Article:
2018 Year-end Tax Planning Checklist for Individuals

December 14, 2018

This tax year brings an extraordinary number of challenges and opportunities to year-end tax planning. The Tax Cuts and Jobs Act of 2017 (“TCJA”) revised tax rates, placed new limits on itemized deductions, expanded credits for children and other dependents, and raised the standard deduction. The TCJA also introduced two brand new tax savings provisions: Qualified Opportunity Zones and Section 199A, qualified business income deduction.

What is tax planning really about?  When Cherry Bekaert tax professionals work with you this year, there are two goals –

Help Individuals and families take advantage of traditional tax planning techniques:

  • Defer income & accelerate deductions
  • Maximize retirement plan savings and manage retirement plan distributions
  • Generate losses or match losses with gains
  • Manage the classification of income: capital vs. ordinary; passive vs. active
  • Review basis limits to maximize pass-through business losses
  • Claim tax credits (federal, state, foreign)
  • Confirm year-to-date withholding and estimated tax payments

Help individuals and families take advantage of new planning techniques available because of TCJA:

  • Calculate the potential §199A deduction
  • Assess impact of new limit on business interest expense
  • Apply new limits on itemized deductions
  • Use “bunching” techniques to maximize the new standard deduction and itemized deductions
  • Determine if the Excess Business Loss limitation applies
  • Consider gain deferral by investing in a Qualified Opportunity Zone Fund
  • Evaluate impact of 2019 tax on actions in 2018

Who should engage in year-end tax planning?  If you make estimated tax payments, are an owner of a closely held business, or are in the highest tax brackets (32%, 35%, 37%), you can benefit from tax planning.  In addition, taxpayers with life changes during the year (married, divorced, retired, moved, changed job, new babies, kids graduated from college) may see a different tax result than expected with their 2018 tax returns.  Finally, taxpayers with significant transactions (new investments, received inheritance, significant casualty loss, business success or failure) occurring during 2018 or 2019 can benefit from tax planning.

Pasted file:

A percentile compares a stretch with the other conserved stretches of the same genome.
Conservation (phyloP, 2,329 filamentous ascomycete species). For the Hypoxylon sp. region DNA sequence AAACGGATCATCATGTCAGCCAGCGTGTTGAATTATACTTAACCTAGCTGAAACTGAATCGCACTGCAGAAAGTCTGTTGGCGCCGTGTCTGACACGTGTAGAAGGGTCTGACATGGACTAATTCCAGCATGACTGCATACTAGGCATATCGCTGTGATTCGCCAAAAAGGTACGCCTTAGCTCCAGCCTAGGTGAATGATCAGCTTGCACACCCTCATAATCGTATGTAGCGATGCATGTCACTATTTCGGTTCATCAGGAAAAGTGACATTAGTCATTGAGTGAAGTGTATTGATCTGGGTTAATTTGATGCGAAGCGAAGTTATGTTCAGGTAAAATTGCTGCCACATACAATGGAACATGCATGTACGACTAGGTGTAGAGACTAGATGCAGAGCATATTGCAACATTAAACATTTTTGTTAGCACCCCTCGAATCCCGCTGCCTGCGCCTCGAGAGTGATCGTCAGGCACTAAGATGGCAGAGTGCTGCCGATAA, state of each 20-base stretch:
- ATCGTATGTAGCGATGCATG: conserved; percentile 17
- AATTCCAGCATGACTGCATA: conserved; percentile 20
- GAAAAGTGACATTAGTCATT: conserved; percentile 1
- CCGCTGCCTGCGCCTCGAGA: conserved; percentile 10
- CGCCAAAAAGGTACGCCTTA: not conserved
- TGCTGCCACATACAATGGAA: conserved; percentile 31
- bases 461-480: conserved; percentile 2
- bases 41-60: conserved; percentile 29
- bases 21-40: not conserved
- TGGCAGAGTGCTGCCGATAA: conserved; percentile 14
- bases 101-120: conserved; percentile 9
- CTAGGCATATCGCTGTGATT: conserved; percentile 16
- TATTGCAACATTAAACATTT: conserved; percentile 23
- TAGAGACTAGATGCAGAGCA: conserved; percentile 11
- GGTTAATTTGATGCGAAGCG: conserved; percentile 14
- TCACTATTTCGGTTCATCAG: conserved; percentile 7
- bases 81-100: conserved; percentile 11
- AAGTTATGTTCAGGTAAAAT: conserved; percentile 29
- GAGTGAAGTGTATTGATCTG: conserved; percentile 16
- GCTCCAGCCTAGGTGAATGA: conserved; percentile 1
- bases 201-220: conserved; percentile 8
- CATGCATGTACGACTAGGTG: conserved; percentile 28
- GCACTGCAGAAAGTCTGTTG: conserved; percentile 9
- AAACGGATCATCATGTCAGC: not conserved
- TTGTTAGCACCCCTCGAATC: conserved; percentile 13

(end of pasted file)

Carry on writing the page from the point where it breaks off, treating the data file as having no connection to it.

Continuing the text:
What about Estates, Gifts, and Trusts?  There are great opportunities to consider year-end gifts to individuals.  The annual exclusion for gifts is $15,000 per donee in 2018, and under TCJA, every individual has a lifetime exclusion amount of $11,180,000. Gifts can be made outright or in trust, or to 529 college savings plans, or new ABLE accounts for the current and future care of disabled individuals.

TCJA revised the methodology for what is often called the “Kiddie Tax.” The tax applied to investment income of dependent children is no longer affected by the tax situation of a child’s parents or siblings. This income is now taxed using the rates applicable to estates and trusts.

Even with the significant increase to the lifetime exclusion, estate planning is still relevant. A good estate plan ensures the transfer of assets in accordance with your wishes; can provide asset protection; and shift future asset appreciation and income to the next generation.

Is it too late to start planning now?  It’s never too late or too early to start tax planning. There are good opportunities for pass-through businesses to claim additional deductions before year end. You can accelerate or defer itemized deductions between 2018 and 2019. Investment losses may be harvested before year end, and state tax credits may be available for purchase. You have 180 days to reinvest gains into Qualified Opportunity Zone Funds to defer tax – even if the gain is realized on December 31.

How to get started? Tax planning begins with taking stock of what has already happened during the year: how much income has been earned; how many itemized deductions have been paid; how much withholding taxes or quarterly estimated taxes have been paid in. Next, assess what income and expenses can or may occur before year end. Third, consider your circumstances in 2019; will you undergo a life change, or a significant transaction, or will next year be similar to this year?

Finally, contact your Cherry Bekaert tax advisor to work with you to generate a snapshot of your 2018 and 2019 taxes and work with you to take best advantage of the changes brought to us by TCJA. Attached is a checklist tool to remind you of information to gather and more opportunities to consider for 2018 tax planning. For additional reading on Top Ways Tax Reform Affects Individuals, Estates and Trusts, click here.